GM, Ford cutting more production due to chip shortage

General Motors and Ford Motor both said on Thursday they will cut more vehicle production due to a semiconductor chip shortage that has roiled the global automotive industry.

The White House plans a summit on the chip shortage issue next Monday that is expected to include GM chief executive Mary Barra and Ford Chief Executive Jim Farley and top technology firm executives.

A US auto industry group this week urged the government to help and warned that a global semiconductor shortage could result in 1.28 million fewer vehicles built this year and disrupt production for another six months.

President Joe Biden wants at least US$50 billion to help boost US semiconductor production, but that will not address short-term needs.

“This is something that there is a great deal of focus at the highest level across government,” White House spokeswoman Jen Psaki said.

The largest US automaker said it will cut production for two weeks at its Spring Hill assembly plant that makes popular SUVs starting on Monday, and cut a week of Chevrolet Blazer production at its Ramos plant in Mexico and its Lansing Delta Township factory in Michigan.

GM’s Lansing Grand River Assembly will extend its downtime through the week of April 26, while its CAMI Assembly (Canada) and Fairfax Assembly plants will extend production shutdowns through the week of May 10.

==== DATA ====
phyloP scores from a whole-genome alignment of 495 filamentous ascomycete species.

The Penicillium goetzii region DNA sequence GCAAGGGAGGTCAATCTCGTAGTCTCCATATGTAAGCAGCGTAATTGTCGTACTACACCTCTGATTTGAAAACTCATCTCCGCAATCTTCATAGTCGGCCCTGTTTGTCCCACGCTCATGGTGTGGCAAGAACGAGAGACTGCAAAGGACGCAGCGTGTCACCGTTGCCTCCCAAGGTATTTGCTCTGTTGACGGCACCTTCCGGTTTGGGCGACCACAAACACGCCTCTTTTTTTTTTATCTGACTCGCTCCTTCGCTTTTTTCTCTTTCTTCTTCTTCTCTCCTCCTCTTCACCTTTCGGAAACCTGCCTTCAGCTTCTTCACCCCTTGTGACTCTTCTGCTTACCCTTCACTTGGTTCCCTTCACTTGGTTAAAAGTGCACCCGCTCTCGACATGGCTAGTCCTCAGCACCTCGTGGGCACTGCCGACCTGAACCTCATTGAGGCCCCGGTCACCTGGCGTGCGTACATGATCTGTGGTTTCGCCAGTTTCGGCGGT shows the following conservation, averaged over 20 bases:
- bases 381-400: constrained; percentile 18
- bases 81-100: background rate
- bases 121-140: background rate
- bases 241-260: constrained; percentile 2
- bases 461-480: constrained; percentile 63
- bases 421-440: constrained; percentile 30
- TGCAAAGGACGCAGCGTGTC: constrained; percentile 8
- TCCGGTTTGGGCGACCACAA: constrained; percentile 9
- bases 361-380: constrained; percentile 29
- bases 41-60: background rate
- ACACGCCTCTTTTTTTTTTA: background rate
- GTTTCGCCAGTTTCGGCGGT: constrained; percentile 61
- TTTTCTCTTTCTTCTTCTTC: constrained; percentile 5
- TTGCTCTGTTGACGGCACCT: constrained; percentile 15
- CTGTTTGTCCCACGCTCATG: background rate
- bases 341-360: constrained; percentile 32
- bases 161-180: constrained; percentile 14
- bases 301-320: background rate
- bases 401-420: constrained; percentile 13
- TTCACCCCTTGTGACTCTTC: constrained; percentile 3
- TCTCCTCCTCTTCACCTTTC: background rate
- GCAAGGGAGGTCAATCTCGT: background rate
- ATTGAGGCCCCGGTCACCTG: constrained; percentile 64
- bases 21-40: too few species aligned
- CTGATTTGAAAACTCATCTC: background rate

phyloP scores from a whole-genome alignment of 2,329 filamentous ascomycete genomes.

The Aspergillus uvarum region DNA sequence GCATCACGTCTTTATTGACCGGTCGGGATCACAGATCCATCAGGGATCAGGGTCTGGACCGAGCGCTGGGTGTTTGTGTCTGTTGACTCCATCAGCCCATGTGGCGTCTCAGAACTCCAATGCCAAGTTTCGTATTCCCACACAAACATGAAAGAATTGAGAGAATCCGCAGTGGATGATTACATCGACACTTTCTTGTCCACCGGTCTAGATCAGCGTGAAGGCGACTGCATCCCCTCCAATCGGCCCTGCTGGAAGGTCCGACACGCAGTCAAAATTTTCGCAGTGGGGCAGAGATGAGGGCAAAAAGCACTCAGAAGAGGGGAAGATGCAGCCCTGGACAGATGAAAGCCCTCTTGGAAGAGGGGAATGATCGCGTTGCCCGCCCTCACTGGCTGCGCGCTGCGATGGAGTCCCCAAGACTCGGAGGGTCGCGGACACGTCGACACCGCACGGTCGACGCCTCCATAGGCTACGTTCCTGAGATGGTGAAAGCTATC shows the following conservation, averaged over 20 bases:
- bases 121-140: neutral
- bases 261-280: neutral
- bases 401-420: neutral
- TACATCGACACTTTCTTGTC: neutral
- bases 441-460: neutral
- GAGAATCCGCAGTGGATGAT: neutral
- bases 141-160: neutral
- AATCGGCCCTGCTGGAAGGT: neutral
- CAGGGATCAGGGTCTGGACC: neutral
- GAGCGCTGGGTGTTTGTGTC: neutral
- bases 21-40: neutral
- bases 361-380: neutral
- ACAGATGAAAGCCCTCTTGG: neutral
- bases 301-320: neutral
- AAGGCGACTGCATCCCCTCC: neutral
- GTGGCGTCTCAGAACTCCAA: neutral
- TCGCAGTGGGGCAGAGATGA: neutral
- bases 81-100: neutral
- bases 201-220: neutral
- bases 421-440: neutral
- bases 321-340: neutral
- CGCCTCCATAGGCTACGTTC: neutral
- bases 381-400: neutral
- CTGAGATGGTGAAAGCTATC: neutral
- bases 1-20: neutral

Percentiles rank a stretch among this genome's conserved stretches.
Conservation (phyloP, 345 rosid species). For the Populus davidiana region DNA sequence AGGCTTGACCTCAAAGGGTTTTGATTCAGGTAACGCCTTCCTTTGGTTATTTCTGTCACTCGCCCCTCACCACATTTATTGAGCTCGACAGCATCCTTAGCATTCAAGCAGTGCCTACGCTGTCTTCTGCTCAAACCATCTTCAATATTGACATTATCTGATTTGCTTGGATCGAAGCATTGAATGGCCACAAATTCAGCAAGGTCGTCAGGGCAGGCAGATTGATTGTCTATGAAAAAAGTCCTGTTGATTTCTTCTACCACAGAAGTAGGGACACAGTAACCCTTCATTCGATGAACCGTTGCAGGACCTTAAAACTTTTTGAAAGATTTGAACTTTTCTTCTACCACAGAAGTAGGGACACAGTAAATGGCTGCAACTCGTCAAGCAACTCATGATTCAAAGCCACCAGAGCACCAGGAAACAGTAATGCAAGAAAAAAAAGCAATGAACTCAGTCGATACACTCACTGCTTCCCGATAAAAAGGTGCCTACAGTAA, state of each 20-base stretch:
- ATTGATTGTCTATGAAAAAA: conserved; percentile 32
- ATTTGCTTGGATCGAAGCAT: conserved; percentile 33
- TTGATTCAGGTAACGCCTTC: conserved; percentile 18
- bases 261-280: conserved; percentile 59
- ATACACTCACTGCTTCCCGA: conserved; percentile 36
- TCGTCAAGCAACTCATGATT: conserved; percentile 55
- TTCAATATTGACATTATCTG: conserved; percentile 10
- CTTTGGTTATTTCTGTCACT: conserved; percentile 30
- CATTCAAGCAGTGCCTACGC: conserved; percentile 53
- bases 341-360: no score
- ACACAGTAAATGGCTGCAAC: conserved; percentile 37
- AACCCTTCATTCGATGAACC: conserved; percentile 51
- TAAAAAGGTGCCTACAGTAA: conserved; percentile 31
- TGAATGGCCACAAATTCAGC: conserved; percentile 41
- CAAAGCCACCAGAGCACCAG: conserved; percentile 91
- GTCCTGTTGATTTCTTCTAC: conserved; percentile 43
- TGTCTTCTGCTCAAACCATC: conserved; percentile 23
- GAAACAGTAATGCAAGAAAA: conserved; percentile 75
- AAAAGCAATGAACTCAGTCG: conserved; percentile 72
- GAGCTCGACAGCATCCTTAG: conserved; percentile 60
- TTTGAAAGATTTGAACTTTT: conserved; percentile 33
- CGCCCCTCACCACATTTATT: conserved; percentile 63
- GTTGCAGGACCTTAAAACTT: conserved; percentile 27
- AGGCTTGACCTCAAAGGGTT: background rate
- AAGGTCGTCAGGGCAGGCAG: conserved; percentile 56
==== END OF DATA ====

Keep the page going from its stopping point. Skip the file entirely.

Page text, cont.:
Ford, the second-largest US automaker, said it will cancel production next week at its Chicago Assembly Plant, its Flat Rock Assembly Plant and part of its Kansas City Assembly Plant. It will also operate its Ohio Assembly Plant on a reduced schedule.

Ford said it will operate more plants this summer during traditional shutdown weeks to make up for lost production.

GM said the latest cuts have been factored into its forecast that the shortage could reduce this year’s profit by up to US$2 billion.

GM said it has not taken downtime or reduced shifts at any of its more profitable full-size truck or full-size SUV plants due to the shortage.